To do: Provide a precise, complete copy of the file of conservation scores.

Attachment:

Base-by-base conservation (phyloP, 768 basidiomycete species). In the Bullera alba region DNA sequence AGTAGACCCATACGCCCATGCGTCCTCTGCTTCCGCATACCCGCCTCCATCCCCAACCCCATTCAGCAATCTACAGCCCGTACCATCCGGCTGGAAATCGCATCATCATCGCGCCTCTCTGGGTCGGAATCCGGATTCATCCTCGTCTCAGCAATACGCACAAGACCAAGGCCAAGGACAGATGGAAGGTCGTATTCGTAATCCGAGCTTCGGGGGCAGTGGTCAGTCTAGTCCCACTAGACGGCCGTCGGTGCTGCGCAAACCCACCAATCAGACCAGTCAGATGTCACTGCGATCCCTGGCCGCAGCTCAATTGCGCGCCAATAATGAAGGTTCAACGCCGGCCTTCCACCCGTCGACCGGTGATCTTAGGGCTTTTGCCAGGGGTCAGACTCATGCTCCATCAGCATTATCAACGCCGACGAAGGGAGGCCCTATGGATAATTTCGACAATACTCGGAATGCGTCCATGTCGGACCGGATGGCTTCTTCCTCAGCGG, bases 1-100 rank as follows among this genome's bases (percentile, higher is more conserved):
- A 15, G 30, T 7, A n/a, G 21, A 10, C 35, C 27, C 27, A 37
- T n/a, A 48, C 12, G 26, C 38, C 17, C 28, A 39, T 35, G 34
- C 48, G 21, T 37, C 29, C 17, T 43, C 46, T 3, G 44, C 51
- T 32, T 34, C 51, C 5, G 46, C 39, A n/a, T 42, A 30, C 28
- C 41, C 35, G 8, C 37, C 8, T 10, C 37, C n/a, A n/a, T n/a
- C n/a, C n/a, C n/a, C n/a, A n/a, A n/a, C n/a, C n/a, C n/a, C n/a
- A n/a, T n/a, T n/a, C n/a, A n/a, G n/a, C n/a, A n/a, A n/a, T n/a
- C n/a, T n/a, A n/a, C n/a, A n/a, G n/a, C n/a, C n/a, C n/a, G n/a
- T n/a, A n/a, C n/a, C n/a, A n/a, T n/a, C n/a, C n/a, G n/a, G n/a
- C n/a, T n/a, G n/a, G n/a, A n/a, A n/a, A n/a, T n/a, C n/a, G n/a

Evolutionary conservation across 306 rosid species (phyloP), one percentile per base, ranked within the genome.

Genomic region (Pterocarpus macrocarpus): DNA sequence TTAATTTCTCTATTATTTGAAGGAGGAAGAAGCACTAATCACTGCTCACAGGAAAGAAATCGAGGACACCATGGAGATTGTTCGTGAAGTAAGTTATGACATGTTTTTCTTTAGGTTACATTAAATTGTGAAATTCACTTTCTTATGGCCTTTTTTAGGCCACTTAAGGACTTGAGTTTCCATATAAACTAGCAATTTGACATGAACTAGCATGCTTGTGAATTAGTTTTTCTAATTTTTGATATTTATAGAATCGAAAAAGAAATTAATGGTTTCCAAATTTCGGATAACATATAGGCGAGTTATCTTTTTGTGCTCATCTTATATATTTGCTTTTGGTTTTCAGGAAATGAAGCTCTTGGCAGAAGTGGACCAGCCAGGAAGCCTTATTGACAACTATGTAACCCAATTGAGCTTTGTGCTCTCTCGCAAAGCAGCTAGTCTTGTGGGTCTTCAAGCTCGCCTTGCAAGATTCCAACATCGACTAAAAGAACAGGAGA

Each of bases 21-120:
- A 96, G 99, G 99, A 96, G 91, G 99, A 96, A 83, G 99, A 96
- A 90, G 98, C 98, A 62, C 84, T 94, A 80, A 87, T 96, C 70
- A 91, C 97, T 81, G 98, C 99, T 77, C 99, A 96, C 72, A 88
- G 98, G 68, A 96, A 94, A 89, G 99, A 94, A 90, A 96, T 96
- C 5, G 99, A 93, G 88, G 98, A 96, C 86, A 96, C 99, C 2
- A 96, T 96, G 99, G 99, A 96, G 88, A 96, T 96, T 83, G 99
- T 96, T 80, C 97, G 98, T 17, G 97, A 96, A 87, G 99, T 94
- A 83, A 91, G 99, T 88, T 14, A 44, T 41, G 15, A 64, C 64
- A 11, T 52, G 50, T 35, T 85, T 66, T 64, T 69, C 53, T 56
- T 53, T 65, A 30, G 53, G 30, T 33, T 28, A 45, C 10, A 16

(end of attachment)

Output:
Base-by-base conservation (phyloP, 768 basidiomycete species). In the Bullera alba region DNA sequence AGTAGACCCATACGCCCATGCGTCCTCTGCTTCCGCATACCCGCCTCCATCCCCAACCCCATTCAGCAATCTACAGCCCGTACCATCCGGCTGGAAATCGCATCATCATCGCGCCTCTCTGGGTCGGAATCCGGATTCATCCTCGTCTCAGCAATACGCACAAGACCAAGGCCAAGGACAGATGGAAGGTCGTATTCGTAATCCGAGCTTCGGGGGCAGTGGTCAGTCTAGTCCCACTAGACGGCCGTCGGTGCTGCGCAAACCCACCAATCAGACCAGTCAGATGTCACTGCGATCCCTGGCCGCAGCTCAATTGCGCGCCAATAATGAAGGTTCAACGCCGGCCTTCCACCCGTCGACCGGTGATCTTAGGGCTTTTGCCAGGGGTCAGACTCATGCTCCATCAGCATTATCAACGCCGACGAAGGGAGGCCCTATGGATAATTTCGACAATACTCGGAATGCGTCCATGTCGGACCGGATGGCTTCTTCCTCAGCGG, bases 1-100 rank as follows among this genome's bases (percentile, higher is more conserved):
- A 15, G 30, T 7, A n/a, G 21, A 10, C 35, C 27, C 27, A 37
- T n/a, A 48, C 12, G 26, C 38, C 17, C 28, A 39, T 35, G 34
- C 48, G 21, T 37, C 29, C 17, T 43, C 46, T 3, G 44, C 51
- T 32, T 34, C 51, C 5, G 46, C 39, A n/a, T 42, A 30, C 28
- C 41, C 35, G 8, C 37, C 8, T 10, C 37, C n/a, A n/a, T n/a
- C n/a, C n/a, C n/a, C n/a, A n/a, A n/a, C n/a, C n/a, C n/a, C n/a
- A n/a, T n/a, T n/a, C n/a, A n/a, G n/a, C n/a, A n/a, A n/a, T n/a
- C n/a, T n/a, A n/a, C n/a, A n/a, G n/a, C n/a, C n/a, C n/a, G n/a
- T n/a, A n/a, C n/a, C n/a, A n/a, T n/a, C n/a, C n/a, G n/a, G n/a
- C n/a, T n/a, G n/a, G n/a, A n/a, A n/a, A n/a, T n/a, C n/a, G n/a

Evolutionary conservation across 306 rosid species (phyloP), one percentile per base, ranked within the genome.

Genomic region (Pterocarpus macrocarpus): DNA sequence TTAATTTCTCTATTATTTGAAGGAGGAAGAAGCACTAATCACTGCTCACAGGAAAGAAATCGAGGACACCATGGAGATTGTTCGTGAAGTAAGTTATGACATGTTTTTCTTTAGGTTACATTAAATTGTGAAATTCACTTTCTTATGGCCTTTTTTAGGCCACTTAAGGACTTGAGTTTCCATATAAACTAGCAATTTGACATGAACTAGCATGCTTGTGAATTAGTTTTTCTAATTTTTGATATTTATAGAATCGAAAAAGAAATTAATGGTTTCCAAATTTCGGATAACATATAGGCGAGTTATCTTTTTGTGCTCATCTTATATATTTGCTTTTGGTTTTCAGGAAATGAAGCTCTTGGCAGAAGTGGACCAGCCAGGAAGCCTTATTGACAACTATGTAACCCAATTGAGCTTTGTGCTCTCTCGCAAAGCAGCTAGTCTTGTGGGTCTTCAAGCTCGCCTTGCAAGATTCCAACATCGACTAAAAGAACAGGAGA

Each of bases 21-120:
- A 96, G 99, G 99, A 96, G 91, G 99, A 96, A 83, G 99, A 96
- A 90, G 98, C 98, A 62, C 84, T 94, A 80, A 87, T 96, C 70
- A 91, C 97, T 81, G 98, C 99, T 77, C 99, A 96, C 72, A 88
- G 98, G 68, A 96, A 94, A 89, G 99, A 94, A 90, A 96, T 96
- C 5, G 99, A 93, G 88, G 98, A 96, C 86, A 96, C 99, C 2
- A 96, T 96, G 99, G 99, A 96, G 88, A 96, T 96, T 83, G 99
- T 96, T 80, C 97, G 98, T 17, G 97, A 96, A 87, G 99, T 94
- A 83, A 91, G 99, T 88, T 14, A 44, T 41, G 15, A 64, C 64
- A 11, T 52, G 50, T 35, T 85, T 66, T 64, T 69, C 53, T 56
- T 53, T 65, A 30, G 53, G 30, T 33, T 28, A 45, C 10, A 16